Joseph Mallord William Turner

A Group of Partly Draped Female Figures, Possibly the Fates from ‘The Golden Bough’


In Tate Britain

Prints and Drawings Room

View by appointment
Joseph Mallord William Turner 1775–1851
Oil on board
Support: 85 × 147 mm
Accepted by the nation as part of the Turner Bequest 1856
Turner Bequest CCCLXIV 395

Catalogue entry

This unusual survival is in oils on what Finberg described as ‘tracing paper’.1 It shows a carefully finished group of reclining women, among and partly covered by red and black draperies, trimmed to the edges of the figures. Two on the left raise their arms in graceful gestures; the grouping to the right is less legible, with at least three reclining nudes, two of whom face each other while a third looks up to the right, again gesturing with her arm, albeit in this case truncated above the elbow.
Although close examination suggests five figures, the third and fourth are relatively inconspicuous, and John Gage has proposed that the group represents ‘the three Fates’, which had been ‘apparently drawn in a sketchbook in the life class of the Academy, cut out, and glued on the canvas’ of Turner’s mythological painting The Golden Bough, which he exhibited at the Royal Academy in 1834 (Tate N00371).2 This would account for the anecdote recounted by Gage, that when the painting was subsequently owned by Robert Vernon ‘this paper began to peel, and the artist was called in to make a repair. He removed the paper and kept it, repainting the group on the canvas ... with only two figures facing away ... and with no attributes to identify them’.3 Gage has compared them with the Fates seated and reclining in the foreground of Turner’s large Vision of Medea, exhibited during his stay in Rome in 1828 and again at the Royal Academy in 1831 (Tate N00513).4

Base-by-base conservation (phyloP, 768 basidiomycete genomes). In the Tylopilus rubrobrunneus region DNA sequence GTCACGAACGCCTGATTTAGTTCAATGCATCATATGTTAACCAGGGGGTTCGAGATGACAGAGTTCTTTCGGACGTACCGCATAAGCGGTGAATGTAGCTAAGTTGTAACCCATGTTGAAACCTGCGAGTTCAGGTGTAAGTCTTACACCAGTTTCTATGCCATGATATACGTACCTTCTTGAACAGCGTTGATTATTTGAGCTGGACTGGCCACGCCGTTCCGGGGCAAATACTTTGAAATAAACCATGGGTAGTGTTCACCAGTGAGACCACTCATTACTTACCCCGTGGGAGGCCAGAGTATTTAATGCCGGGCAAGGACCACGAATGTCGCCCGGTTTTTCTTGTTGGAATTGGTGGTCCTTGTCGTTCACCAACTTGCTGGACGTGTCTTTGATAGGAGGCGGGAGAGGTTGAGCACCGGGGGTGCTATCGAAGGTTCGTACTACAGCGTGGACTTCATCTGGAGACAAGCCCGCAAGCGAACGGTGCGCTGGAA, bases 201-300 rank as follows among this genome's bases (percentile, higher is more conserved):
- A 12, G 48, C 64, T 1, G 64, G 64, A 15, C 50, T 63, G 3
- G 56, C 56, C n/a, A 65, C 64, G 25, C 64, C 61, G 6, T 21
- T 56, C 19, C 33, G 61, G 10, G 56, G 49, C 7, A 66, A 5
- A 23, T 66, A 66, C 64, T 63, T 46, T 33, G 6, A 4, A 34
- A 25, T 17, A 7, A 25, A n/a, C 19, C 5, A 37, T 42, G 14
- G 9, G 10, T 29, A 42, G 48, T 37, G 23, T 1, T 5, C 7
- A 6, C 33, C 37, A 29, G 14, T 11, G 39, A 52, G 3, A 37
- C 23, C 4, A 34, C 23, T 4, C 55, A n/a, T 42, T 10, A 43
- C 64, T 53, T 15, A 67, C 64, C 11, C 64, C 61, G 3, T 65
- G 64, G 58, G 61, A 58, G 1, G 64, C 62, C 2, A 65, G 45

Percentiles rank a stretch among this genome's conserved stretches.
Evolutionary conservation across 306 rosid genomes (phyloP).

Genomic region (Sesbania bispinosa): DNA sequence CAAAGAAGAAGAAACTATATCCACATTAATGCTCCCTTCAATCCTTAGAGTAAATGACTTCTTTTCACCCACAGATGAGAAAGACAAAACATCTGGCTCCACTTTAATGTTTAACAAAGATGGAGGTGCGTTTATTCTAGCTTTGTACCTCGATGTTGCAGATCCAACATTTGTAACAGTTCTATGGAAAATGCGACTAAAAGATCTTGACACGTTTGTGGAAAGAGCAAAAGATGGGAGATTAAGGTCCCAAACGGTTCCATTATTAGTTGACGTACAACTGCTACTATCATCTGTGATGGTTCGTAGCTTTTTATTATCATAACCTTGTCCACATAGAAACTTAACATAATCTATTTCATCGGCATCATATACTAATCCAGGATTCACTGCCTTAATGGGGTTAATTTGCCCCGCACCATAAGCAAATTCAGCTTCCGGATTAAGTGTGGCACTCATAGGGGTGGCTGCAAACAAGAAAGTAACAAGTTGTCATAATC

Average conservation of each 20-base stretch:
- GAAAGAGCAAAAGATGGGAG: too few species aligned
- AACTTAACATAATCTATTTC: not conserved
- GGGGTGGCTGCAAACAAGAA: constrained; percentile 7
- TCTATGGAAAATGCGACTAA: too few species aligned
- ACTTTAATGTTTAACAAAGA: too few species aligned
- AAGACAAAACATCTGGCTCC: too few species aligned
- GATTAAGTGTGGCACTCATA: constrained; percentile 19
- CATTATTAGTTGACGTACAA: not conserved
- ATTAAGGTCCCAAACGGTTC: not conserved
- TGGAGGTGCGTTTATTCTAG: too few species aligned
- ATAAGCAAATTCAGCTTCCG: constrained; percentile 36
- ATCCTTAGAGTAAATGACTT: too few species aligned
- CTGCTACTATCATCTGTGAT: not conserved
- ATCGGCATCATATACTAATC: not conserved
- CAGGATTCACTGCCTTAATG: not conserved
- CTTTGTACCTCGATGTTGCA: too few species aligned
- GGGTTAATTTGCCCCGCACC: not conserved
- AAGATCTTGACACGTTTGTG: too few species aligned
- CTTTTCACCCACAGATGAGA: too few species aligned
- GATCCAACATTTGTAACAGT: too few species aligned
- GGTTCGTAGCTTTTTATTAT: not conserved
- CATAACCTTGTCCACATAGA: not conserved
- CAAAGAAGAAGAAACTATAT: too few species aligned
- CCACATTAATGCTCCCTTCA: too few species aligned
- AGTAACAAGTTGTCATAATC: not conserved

Gage gave the source of the repainting story as an 1878 letter to the Times from Vernon Heath, Robert Vernon’s nephew.5 Martin Butlin and Evelyn Joll have quoted one version of Turner’s words as reported by Heath;6 the original letter reads in part:
‘I remember now. Why, the figure is merely a piece of paper cut out of my pocket-book;’ and he explained that when the picture was nearly finished he determined to introduce the figure, and with that intention he went one night to the life school. It was the study there made which, having put on his picture, not only passed through the Exhibition, but remained there for some five or six years after the picture was in Mr. Vernon’s possession.7
Finberg 1909, II, p.1209.
Butlin and Joll 1984, pp.204–5 no.355, pl.359 (colour).
Gage 1974, p.74.
Butlin and Joll 1984, pp.171–2 no.293, pl.295 (colour).
Gage 1974, p.86 note 42.
Butlin and Joll 1984, p.205.
Times, 23 April 1878, p.5.
Butlin and Joll 1984, pp.147–8 no.239, pl.237 (colour).

Matthew Imms
September 2016

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